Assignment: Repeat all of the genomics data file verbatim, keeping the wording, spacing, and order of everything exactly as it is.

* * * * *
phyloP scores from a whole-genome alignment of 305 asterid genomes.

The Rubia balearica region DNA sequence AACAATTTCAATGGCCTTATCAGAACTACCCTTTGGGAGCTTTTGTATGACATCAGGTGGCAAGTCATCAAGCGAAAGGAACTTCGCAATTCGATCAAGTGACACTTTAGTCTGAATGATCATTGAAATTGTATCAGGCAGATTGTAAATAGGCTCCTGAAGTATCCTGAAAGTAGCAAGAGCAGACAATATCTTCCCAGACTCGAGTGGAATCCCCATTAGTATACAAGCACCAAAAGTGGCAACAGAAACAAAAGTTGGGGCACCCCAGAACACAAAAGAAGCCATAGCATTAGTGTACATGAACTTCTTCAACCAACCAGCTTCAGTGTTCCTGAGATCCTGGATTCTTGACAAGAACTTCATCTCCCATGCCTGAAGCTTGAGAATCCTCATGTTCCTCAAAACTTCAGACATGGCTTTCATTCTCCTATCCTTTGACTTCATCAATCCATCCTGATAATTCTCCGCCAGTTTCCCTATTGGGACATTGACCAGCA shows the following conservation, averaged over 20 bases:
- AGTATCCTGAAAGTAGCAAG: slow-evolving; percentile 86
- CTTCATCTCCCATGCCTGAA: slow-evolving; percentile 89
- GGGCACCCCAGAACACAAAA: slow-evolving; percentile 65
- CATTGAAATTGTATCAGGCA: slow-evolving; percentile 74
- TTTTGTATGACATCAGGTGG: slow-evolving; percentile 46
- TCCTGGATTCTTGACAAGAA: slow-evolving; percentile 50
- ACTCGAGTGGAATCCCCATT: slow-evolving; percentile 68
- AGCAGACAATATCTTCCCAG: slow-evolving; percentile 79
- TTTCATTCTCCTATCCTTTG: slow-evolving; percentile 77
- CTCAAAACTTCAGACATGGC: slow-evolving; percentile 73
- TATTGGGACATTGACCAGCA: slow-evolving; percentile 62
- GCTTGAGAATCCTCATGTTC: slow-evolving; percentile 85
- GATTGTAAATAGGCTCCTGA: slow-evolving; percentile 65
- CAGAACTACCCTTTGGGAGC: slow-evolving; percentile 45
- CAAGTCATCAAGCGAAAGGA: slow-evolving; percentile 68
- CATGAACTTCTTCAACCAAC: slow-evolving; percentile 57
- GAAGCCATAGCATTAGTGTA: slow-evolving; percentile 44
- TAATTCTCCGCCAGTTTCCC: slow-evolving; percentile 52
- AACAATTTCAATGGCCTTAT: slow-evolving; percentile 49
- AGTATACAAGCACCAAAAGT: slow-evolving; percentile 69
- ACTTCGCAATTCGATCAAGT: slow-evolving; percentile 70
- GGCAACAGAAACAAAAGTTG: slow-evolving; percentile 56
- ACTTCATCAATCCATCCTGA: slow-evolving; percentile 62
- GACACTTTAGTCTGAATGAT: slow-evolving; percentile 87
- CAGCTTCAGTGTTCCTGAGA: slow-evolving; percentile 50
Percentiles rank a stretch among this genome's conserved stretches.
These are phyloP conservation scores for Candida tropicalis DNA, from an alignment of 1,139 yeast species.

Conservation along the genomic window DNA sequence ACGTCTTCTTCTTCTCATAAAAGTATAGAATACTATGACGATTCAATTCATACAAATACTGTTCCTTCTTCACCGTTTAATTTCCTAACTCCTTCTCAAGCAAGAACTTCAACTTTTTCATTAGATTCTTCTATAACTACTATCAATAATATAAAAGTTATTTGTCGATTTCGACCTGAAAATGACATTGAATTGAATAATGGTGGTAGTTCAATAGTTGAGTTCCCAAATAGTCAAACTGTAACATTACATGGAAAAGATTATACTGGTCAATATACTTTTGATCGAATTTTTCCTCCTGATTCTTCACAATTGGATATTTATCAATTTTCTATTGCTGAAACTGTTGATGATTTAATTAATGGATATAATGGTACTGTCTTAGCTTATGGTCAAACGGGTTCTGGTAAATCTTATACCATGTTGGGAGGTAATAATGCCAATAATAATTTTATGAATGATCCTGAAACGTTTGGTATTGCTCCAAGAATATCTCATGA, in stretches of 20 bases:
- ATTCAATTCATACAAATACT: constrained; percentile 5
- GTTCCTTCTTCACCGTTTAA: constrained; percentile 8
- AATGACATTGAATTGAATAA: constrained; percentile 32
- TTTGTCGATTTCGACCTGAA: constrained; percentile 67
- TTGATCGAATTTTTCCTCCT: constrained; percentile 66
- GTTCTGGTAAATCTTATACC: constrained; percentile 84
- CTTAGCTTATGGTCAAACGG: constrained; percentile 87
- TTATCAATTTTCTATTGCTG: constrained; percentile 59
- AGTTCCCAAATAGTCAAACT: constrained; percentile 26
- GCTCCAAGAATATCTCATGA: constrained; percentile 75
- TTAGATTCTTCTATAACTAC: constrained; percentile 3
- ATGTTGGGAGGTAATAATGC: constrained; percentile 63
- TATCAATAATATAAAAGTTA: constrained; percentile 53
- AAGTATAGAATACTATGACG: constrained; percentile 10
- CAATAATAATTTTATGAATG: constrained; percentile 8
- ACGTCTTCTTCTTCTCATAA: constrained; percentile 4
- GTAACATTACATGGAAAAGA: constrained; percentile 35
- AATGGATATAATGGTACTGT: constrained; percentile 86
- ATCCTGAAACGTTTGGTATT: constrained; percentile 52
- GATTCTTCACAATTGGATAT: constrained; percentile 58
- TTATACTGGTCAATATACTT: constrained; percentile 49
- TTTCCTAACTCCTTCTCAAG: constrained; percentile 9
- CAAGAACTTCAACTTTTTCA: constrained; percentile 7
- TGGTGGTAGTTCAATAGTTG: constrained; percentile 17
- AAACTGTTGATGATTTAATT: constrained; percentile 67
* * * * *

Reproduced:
phyloP scores from a whole-genome alignment of 305 asterid genomes.

The Rubia balearica region DNA sequence AACAATTTCAATGGCCTTATCAGAACTACCCTTTGGGAGCTTTTGTATGACATCAGGTGGCAAGTCATCAAGCGAAAGGAACTTCGCAATTCGATCAAGTGACACTTTAGTCTGAATGATCATTGAAATTGTATCAGGCAGATTGTAAATAGGCTCCTGAAGTATCCTGAAAGTAGCAAGAGCAGACAATATCTTCCCAGACTCGAGTGGAATCCCCATTAGTATACAAGCACCAAAAGTGGCAACAGAAACAAAAGTTGGGGCACCCCAGAACACAAAAGAAGCCATAGCATTAGTGTACATGAACTTCTTCAACCAACCAGCTTCAGTGTTCCTGAGATCCTGGATTCTTGACAAGAACTTCATCTCCCATGCCTGAAGCTTGAGAATCCTCATGTTCCTCAAAACTTCAGACATGGCTTTCATTCTCCTATCCTTTGACTTCATCAATCCATCCTGATAATTCTCCGCCAGTTTCCCTATTGGGACATTGACCAGCA shows the following conservation, averaged over 20 bases:
- AGTATCCTGAAAGTAGCAAG: slow-evolving; percentile 86
- CTTCATCTCCCATGCCTGAA: slow-evolving; percentile 89
- GGGCACCCCAGAACACAAAA: slow-evolving; percentile 65
- CATTGAAATTGTATCAGGCA: slow-evolving; percentile 74
- TTTTGTATGACATCAGGTGG: slow-evolving; percentile 46
- TCCTGGATTCTTGACAAGAA: slow-evolving; percentile 50
- ACTCGAGTGGAATCCCCATT: slow-evolving; percentile 68
- AGCAGACAATATCTTCCCAG: slow-evolving; percentile 79
- TTTCATTCTCCTATCCTTTG: slow-evolving; percentile 77
- CTCAAAACTTCAGACATGGC: slow-evolving; percentile 73
- TATTGGGACATTGACCAGCA: slow-evolving; percentile 62
- GCTTGAGAATCCTCATGTTC: slow-evolving; percentile 85
- GATTGTAAATAGGCTCCTGA: slow-evolving; percentile 65
- CAGAACTACCCTTTGGGAGC: slow-evolving; percentile 45
- CAAGTCATCAAGCGAAAGGA: slow-evolving; percentile 68
- CATGAACTTCTTCAACCAAC: slow-evolving; percentile 57
- GAAGCCATAGCATTAGTGTA: slow-evolving; percentile 44
- TAATTCTCCGCCAGTTTCCC: slow-evolving; percentile 52
- AACAATTTCAATGGCCTTAT: slow-evolving; percentile 49
- AGTATACAAGCACCAAAAGT: slow-evolving; percentile 69
- ACTTCGCAATTCGATCAAGT: slow-evolving; percentile 70
- GGCAACAGAAACAAAAGTTG: slow-evolving; percentile 56
- ACTTCATCAATCCATCCTGA: slow-evolving; percentile 62
- GACACTTTAGTCTGAATGAT: slow-evolving; percentile 87
- CAGCTTCAGTGTTCCTGAGA: slow-evolving; percentile 50
Percentiles rank a stretch among this genome's conserved stretches.
These are phyloP conservation scores for Candida tropicalis DNA, from an alignment of 1,139 yeast species.

Conservation along the genomic window DNA sequence ACGTCTTCTTCTTCTCATAAAAGTATAGAATACTATGACGATTCAATTCATACAAATACTGTTCCTTCTTCACCGTTTAATTTCCTAACTCCTTCTCAAGCAAGAACTTCAACTTTTTCATTAGATTCTTCTATAACTACTATCAATAATATAAAAGTTATTTGTCGATTTCGACCTGAAAATGACATTGAATTGAATAATGGTGGTAGTTCAATAGTTGAGTTCCCAAATAGTCAAACTGTAACATTACATGGAAAAGATTATACTGGTCAATATACTTTTGATCGAATTTTTCCTCCTGATTCTTCACAATTGGATATTTATCAATTTTCTATTGCTGAAACTGTTGATGATTTAATTAATGGATATAATGGTACTGTCTTAGCTTATGGTCAAACGGGTTCTGGTAAATCTTATACCATGTTGGGAGGTAATAATGCCAATAATAATTTTATGAATGATCCTGAAACGTTTGGTATTGCTCCAAGAATATCTCATGA, in stretches of 20 bases:
- ATTCAATTCATACAAATACT: constrained; percentile 5
- GTTCCTTCTTCACCGTTTAA: constrained; percentile 8
- AATGACATTGAATTGAATAA: constrained; percentile 32
- TTTGTCGATTTCGACCTGAA: constrained; percentile 67
- TTGATCGAATTTTTCCTCCT: constrained; percentile 66
- GTTCTGGTAAATCTTATACC: constrained; percentile 84
- CTTAGCTTATGGTCAAACGG: constrained; percentile 87
- TTATCAATTTTCTATTGCTG: constrained; percentile 59
- AGTTCCCAAATAGTCAAACT: constrained; percentile 26
- GCTCCAAGAATATCTCATGA: constrained; percentile 75
- TTAGATTCTTCTATAACTAC: constrained; percentile 3
- ATGTTGGGAGGTAATAATGC: constrained; percentile 63
- TATCAATAATATAAAAGTTA: constrained; percentile 53
- AAGTATAGAATACTATGACG: constrained; percentile 10
- CAATAATAATTTTATGAATG: constrained; percentile 8
- ACGTCTTCTTCTTCTCATAA: constrained; percentile 4
- GTAACATTACATGGAAAAGA: constrained; percentile 35
- AATGGATATAATGGTACTGT: constrained; percentile 86
- ATCCTGAAACGTTTGGTATT: constrained; percentile 52
- GATTCTTCACAATTGGATAT: constrained; percentile 58
- TTATACTGGTCAATATACTT: constrained; percentile 49
- TTTCCTAACTCCTTCTCAAG: constrained; percentile 9
- CAAGAACTTCAACTTTTTCA: constrained; percentile 7
- TGGTGGTAGTTCAATAGTTG: constrained; percentile 17
- AAACTGTTGATGATTTAATT: constrained; percentile 67